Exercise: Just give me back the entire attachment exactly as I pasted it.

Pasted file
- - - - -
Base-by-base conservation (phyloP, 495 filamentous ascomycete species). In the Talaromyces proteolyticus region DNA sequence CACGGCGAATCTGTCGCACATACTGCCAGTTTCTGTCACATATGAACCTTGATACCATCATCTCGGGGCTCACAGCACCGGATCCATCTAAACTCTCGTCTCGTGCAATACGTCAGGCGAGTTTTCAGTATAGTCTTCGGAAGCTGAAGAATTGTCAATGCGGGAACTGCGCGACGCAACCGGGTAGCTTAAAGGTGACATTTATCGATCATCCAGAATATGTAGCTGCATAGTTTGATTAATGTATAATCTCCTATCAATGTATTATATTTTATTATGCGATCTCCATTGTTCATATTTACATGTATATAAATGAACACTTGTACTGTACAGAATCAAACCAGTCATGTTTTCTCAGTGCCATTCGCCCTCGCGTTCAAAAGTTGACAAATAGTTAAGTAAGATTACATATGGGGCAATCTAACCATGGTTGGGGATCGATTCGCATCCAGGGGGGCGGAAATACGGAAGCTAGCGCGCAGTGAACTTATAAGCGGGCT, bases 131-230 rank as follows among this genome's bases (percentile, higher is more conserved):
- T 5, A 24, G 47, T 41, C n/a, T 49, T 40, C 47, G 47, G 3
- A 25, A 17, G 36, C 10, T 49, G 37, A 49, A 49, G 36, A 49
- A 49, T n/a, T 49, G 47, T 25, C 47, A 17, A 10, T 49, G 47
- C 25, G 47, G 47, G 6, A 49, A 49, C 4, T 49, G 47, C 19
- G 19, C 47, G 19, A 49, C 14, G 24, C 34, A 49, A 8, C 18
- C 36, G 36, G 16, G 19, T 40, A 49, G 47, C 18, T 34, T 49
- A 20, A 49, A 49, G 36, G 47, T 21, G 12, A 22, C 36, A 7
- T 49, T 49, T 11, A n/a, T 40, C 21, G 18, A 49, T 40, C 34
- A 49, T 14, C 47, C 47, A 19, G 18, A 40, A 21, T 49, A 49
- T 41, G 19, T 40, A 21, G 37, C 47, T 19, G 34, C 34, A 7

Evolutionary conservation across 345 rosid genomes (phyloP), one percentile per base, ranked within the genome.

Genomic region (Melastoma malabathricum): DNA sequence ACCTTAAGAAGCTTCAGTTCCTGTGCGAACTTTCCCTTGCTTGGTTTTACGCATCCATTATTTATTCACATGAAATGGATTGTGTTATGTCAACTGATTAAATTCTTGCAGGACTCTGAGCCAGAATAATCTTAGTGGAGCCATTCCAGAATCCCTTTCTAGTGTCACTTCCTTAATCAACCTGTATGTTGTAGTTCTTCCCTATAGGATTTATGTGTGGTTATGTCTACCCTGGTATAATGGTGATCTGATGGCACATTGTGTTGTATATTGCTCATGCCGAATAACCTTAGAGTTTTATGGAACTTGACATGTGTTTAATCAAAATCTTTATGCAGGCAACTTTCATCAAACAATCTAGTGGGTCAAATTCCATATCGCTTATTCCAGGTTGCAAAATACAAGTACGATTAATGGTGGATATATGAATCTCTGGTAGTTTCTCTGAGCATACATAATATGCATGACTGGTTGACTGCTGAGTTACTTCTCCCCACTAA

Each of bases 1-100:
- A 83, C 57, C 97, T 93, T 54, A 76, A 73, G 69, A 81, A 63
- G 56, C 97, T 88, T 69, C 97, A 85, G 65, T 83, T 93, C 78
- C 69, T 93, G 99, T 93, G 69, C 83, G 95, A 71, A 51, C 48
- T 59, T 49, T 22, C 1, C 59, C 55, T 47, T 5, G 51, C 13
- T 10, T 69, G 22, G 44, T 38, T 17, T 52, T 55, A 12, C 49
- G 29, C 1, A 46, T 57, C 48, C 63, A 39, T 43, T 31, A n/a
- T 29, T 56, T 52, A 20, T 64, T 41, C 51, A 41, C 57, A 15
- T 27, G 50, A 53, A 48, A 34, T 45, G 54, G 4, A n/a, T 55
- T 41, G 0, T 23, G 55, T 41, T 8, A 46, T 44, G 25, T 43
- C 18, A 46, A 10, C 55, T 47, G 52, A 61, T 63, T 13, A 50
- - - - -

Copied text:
Base-by-base conservation (phyloP, 495 filamentous ascomycete species). In the Talaromyces proteolyticus region DNA sequence CACGGCGAATCTGTCGCACATACTGCCAGTTTCTGTCACATATGAACCTTGATACCATCATCTCGGGGCTCACAGCACCGGATCCATCTAAACTCTCGTCTCGTGCAATACGTCAGGCGAGTTTTCAGTATAGTCTTCGGAAGCTGAAGAATTGTCAATGCGGGAACTGCGCGACGCAACCGGGTAGCTTAAAGGTGACATTTATCGATCATCCAGAATATGTAGCTGCATAGTTTGATTAATGTATAATCTCCTATCAATGTATTATATTTTATTATGCGATCTCCATTGTTCATATTTACATGTATATAAATGAACACTTGTACTGTACAGAATCAAACCAGTCATGTTTTCTCAGTGCCATTCGCCCTCGCGTTCAAAAGTTGACAAATAGTTAAGTAAGATTACATATGGGGCAATCTAACCATGGTTGGGGATCGATTCGCATCCAGGGGGGCGGAAATACGGAAGCTAGCGCGCAGTGAACTTATAAGCGGGCT, bases 131-230 rank as follows among this genome's bases (percentile, higher is more conserved):
- T 5, A 24, G 47, T 41, C n/a, T 49, T 40, C 47, G 47, G 3
- A 25, A 17, G 36, C 10, T 49, G 37, A 49, A 49, G 36, A 49
- A 49, T n/a, T 49, G 47, T 25, C 47, A 17, A 10, T 49, G 47
- C 25, G 47, G 47, G 6, A 49, A 49, C 4, T 49, G 47, C 19
- G 19, C 47, G 19, A 49, C 14, G 24, C 34, A 49, A 8, C 18
- C 36, G 36, G 16, G 19, T 40, A 49, G 47, C 18, T 34, T 49
- A 20, A 49, A 49, G 36, G 47, T 21, G 12, A 22, C 36, A 7
- T 49, T 49, T 11, A n/a, T 40, C 21, G 18, A 49, T 40, C 34
- A 49, T 14, C 47, C 47, A 19, G 18, A 40, A 21, T 49, A 49
- T 41, G 19, T 40, A 21, G 37, C 47, T 19, G 34, C 34, A 7

Evolutionary conservation across 345 rosid genomes (phyloP), one percentile per base, ranked within the genome.

Genomic region (Melastoma malabathricum): DNA sequence ACCTTAAGAAGCTTCAGTTCCTGTGCGAACTTTCCCTTGCTTGGTTTTACGCATCCATTATTTATTCACATGAAATGGATTGTGTTATGTCAACTGATTAAATTCTTGCAGGACTCTGAGCCAGAATAATCTTAGTGGAGCCATTCCAGAATCCCTTTCTAGTGTCACTTCCTTAATCAACCTGTATGTTGTAGTTCTTCCCTATAGGATTTATGTGTGGTTATGTCTACCCTGGTATAATGGTGATCTGATGGCACATTGTGTTGTATATTGCTCATGCCGAATAACCTTAGAGTTTTATGGAACTTGACATGTGTTTAATCAAAATCTTTATGCAGGCAACTTTCATCAAACAATCTAGTGGGTCAAATTCCATATCGCTTATTCCAGGTTGCAAAATACAAGTACGATTAATGGTGGATATATGAATCTCTGGTAGTTTCTCTGAGCATACATAATATGCATGACTGGTTGACTGCTGAGTTACTTCTCCCCACTAA

Each of bases 1-100:
- A 83, C 57, C 97, T 93, T 54, A 76, A 73, G 69, A 81, A 63
- G 56, C 97, T 88, T 69, C 97, A 85, G 65, T 83, T 93, C 78
- C 69, T 93, G 99, T 93, G 69, C 83, G 95, A 71, A 51, C 48
- T 59, T 49, T 22, C 1, C 59, C 55, T 47, T 5, G 51, C 13
- T 10, T 69, G 22, G 44, T 38, T 17, T 52, T 55, A 12, C 49
- G 29, C 1, A 46, T 57, C 48, C 63, A 39, T 43, T 31, A n/a
- T 29, T 56, T 52, A 20, T 64, T 41, C 51, A 41, C 57, A 15
- T 27, G 50, A 53, A 48, A 34, T 45, G 54, G 4, A n/a, T 55
- T 41, G 0, T 23, G 55, T 41, T 8, A 46, T 44, G 25, T 43
- C 18, A 46, A 10, C 55, T 47, G 52, A 61, T 63, T 13, A 50